Read Book

OSHO Online Library   »   The Books   »   The Dhammapada: The Way of the Buddha, Vol. 1
« < 7 8 9 10 11 > »

Chapter 10: Neither This nor That

I teach you to be religious, but not believers. You have to be inquirers, explorers. You cannot take things for granted: because so many people say it, then it must be true. Truth has to become your own experience - you have to be a witness to it. And the moment you are a witness to it, you will not be able to say that you are a Hindu or a Mohammedan or a Christian. These are all philosophies, guesswork, theologies, logic, calculation, cleverness - but the experience is missing.

My whole approach is existential, experiential. I am not giving you any dogma; I am not trying to give you a certain doctrine. On the contrary, I am trying to take all doctrines away. I would like you to be utterly empty of doctrines and beliefs and prejudices.

In that emptiness you are godliness - as much as I am, as much as Buddha is. That emptiness opens the door to your divinity.

I am not a godman. I am as ordinary as you are, as everybody else is; as ordinary or as extraordinary - it means the same. I am not superior to anybody and I am not inferior to anybody. Nobody is superior and nobody is inferior. We belong to one reality - how can we be inferior and superior?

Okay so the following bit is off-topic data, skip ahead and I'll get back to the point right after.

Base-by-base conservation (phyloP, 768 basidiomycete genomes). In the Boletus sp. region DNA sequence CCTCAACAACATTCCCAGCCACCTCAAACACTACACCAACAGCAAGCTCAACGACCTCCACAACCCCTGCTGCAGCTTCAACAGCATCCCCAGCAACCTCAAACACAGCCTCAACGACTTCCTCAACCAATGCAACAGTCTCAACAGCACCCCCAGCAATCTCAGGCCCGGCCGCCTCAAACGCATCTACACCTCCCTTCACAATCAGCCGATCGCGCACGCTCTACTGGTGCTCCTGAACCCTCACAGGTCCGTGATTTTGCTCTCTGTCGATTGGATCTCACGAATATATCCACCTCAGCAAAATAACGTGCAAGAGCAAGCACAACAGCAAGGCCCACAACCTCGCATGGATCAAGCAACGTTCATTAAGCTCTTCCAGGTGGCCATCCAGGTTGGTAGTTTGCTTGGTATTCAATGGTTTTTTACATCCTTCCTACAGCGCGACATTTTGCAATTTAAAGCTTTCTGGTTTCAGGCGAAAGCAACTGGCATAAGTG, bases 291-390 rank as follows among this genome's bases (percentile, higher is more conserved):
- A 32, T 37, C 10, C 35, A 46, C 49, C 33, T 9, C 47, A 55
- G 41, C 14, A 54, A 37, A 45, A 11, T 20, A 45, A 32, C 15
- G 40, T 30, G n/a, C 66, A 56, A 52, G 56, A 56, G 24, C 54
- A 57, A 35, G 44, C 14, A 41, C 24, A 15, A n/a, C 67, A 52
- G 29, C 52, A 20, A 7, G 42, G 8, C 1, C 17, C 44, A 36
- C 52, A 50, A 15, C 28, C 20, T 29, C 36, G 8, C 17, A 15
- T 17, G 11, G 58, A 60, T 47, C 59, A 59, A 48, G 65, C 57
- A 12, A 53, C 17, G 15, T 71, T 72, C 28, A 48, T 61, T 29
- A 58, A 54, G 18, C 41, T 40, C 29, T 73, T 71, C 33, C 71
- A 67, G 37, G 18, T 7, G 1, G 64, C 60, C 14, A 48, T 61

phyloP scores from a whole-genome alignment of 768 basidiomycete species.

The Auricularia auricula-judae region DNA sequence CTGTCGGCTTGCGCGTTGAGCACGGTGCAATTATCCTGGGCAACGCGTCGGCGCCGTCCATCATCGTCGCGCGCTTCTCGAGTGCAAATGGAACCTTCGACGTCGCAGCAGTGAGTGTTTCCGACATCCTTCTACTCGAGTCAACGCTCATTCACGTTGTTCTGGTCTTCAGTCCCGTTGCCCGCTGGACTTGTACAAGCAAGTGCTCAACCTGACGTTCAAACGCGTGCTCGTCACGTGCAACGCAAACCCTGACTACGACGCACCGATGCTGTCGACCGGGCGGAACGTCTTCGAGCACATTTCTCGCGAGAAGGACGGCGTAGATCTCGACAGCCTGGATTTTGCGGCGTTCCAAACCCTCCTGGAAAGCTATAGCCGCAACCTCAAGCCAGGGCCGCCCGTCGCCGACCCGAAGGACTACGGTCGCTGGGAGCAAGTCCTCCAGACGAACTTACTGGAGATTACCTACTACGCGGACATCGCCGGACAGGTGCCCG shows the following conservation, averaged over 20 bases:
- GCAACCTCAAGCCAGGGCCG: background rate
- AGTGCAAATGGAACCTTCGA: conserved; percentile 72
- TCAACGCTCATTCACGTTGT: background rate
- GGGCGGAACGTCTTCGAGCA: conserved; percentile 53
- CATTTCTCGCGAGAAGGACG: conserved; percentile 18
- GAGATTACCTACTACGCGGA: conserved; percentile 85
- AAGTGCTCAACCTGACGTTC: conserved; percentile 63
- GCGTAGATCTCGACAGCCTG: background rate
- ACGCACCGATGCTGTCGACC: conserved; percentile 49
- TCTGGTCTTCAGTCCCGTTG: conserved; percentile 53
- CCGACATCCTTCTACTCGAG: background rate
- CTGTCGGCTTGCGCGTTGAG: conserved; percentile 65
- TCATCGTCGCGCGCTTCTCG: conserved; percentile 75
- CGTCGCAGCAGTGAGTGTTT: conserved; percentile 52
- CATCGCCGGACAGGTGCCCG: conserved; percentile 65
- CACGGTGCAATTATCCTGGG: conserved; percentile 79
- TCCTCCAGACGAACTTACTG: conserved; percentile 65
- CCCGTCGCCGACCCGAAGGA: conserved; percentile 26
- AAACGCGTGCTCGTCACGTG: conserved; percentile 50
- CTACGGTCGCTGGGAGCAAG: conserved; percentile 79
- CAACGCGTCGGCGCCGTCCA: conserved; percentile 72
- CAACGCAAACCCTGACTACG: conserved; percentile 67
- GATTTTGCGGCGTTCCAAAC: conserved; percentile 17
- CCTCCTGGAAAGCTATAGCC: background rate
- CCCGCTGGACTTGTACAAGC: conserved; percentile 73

The second question:

There is a question I have never been able to get an answer to. It is a stupid question and yet I feel that I want so much to know the answer.
Can you tell us what the purpose of creation is, why life exists, why everything exists? I don’t believe in accidents.

Patrick, the question is certainly stupid, you are absolutely right about it. And the question is not answerable. Anybody who answers it will only create a few more questions in you. You have not been able to get any answer because there is none. Life is a mystery - hence this question cannot be answered. You cannot ask why: if the why is answered, life is no longer a mystery.

That’s the whole effort of science: to destroy the mystery of life. And the way is to find an answer to every why. Science believes - of course, arrogantly and ignorantly - that one day it will be able to answer all whys. It is not possible. Even if we answer all whys, the ultimate why will remain: why does life exist at all? What is the meaning of existence? What is the purpose of all this? The question is ultimate - it cannot be answered.

If somebody gives you an answer, it will simply create another question. If somebody says. For example, these answers have been given - a few people believe that God created the world because he wanted to help humanity. Now, what kind of answer is this? He created humanity to help humanity. What was the need to create it? A few others say God created the world because he was feeling very lonely. If God too feels very lonely, then there is no possibility of anybody ever becoming a buddha.

« < 7 8 9 10 11 > »